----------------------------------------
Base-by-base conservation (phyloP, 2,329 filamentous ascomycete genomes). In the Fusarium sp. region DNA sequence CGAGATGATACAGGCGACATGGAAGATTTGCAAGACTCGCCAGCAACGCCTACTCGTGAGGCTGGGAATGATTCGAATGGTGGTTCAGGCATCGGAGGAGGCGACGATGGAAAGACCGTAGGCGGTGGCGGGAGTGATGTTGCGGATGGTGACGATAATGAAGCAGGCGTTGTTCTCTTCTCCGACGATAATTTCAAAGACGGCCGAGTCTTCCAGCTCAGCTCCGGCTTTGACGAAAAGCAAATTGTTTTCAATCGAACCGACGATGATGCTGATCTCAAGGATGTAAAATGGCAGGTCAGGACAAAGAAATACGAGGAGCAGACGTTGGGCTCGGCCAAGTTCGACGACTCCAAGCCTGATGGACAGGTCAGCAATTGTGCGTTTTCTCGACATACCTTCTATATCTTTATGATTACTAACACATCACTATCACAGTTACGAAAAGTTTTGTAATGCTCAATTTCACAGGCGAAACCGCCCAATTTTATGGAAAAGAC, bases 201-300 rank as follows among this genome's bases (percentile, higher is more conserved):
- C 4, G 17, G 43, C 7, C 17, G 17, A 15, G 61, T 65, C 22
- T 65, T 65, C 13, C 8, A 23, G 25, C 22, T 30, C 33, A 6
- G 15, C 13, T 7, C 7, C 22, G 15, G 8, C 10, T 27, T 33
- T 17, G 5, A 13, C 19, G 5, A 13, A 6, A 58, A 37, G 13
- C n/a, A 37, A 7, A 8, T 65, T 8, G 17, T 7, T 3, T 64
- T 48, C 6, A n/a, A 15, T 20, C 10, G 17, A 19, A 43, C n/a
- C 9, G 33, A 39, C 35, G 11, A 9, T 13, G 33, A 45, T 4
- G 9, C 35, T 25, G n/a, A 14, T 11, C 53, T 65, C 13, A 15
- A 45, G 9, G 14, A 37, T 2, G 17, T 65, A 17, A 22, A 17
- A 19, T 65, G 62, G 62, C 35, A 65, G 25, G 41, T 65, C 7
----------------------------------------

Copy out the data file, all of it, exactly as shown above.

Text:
Base-by-base conservation (phyloP, 2,329 filamentous ascomycete genomes). In the Fusarium sp. region DNA sequence CGAGATGATACAGGCGACATGGAAGATTTGCAAGACTCGCCAGCAACGCCTACTCGTGAGGCTGGGAATGATTCGAATGGTGGTTCAGGCATCGGAGGAGGCGACGATGGAAAGACCGTAGGCGGTGGCGGGAGTGATGTTGCGGATGGTGACGATAATGAAGCAGGCGTTGTTCTCTTCTCCGACGATAATTTCAAAGACGGCCGAGTCTTCCAGCTCAGCTCCGGCTTTGACGAAAAGCAAATTGTTTTCAATCGAACCGACGATGATGCTGATCTCAAGGATGTAAAATGGCAGGTCAGGACAAAGAAATACGAGGAGCAGACGTTGGGCTCGGCCAAGTTCGACGACTCCAAGCCTGATGGACAGGTCAGCAATTGTGCGTTTTCTCGACATACCTTCTATATCTTTATGATTACTAACACATCACTATCACAGTTACGAAAAGTTTTGTAATGCTCAATTTCACAGGCGAAACCGCCCAATTTTATGGAAAAGAC, bases 201-300 rank as follows among this genome's bases (percentile, higher is more conserved):
- C 4, G 17, G 43, C 7, C 17, G 17, A 15, G 61, T 65, C 22
- T 65, T 65, C 13, C 8, A 23, G 25, C 22, T 30, C 33, A 6
- G 15, C 13, T 7, C 7, C 22, G 15, G 8, C 10, T 27, T 33
- T 17, G 5, A 13, C 19, G 5, A 13, A 6, A 58, A 37, G 13
- C n/a, A 37, A 7, A 8, T 65, T 8, G 17, T 7, T 3, T 64
- T 48, C 6, A n/a, A 15, T 20, C 10, G 17, A 19, A 43, C n/a
- C 9, G 33, A 39, C 35, G 11, A 9, T 13, G 33, A 45, T 4
- G 9, C 35, T 25, G n/a, A 14, T 11, C 53, T 65, C 13, A 15
- A 45, G 9, G 14, A 37, T 2, G 17, T 65, A 17, A 22, A 17
- A 19, T 65, G 62, G 62, C 35, A 65, G 25, G 41, T 65, C 7